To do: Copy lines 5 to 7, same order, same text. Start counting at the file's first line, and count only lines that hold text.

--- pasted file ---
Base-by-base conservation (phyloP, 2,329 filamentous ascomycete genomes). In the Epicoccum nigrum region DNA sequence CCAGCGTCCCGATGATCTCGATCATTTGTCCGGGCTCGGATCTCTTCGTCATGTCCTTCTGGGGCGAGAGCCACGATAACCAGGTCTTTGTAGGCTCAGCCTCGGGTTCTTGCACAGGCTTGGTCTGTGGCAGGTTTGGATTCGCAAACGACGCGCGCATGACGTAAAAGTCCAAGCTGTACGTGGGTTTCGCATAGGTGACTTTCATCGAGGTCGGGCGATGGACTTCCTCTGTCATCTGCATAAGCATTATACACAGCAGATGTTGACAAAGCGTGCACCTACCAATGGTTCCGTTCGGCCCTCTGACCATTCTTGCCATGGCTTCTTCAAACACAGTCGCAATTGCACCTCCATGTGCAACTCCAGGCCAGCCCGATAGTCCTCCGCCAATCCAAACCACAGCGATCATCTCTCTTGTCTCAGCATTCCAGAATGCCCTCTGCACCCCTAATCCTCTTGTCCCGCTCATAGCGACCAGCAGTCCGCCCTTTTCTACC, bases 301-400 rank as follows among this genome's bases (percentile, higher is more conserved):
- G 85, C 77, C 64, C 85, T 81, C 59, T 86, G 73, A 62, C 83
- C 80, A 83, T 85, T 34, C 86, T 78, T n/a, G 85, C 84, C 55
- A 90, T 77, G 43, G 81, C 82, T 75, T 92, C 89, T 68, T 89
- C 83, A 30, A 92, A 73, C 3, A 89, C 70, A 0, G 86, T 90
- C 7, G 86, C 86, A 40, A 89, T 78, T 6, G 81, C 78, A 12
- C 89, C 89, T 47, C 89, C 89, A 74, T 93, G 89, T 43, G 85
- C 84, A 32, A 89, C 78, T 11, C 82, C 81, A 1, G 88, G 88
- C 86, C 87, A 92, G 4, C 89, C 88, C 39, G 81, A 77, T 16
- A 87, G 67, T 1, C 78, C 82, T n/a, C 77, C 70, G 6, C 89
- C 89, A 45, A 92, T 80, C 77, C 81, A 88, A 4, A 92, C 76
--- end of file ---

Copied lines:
- C 83, A 30, A 92, A 73, C 3, A 89, C 70, A 0, G 86, T 90
- C 7, G 86, C 86, A 40, A 89, T 78, T 6, G 81, C 78, A 12
- C 89, C 89, T 47, C 89, C 89, A 74, T 93, G 89, T 43, G 85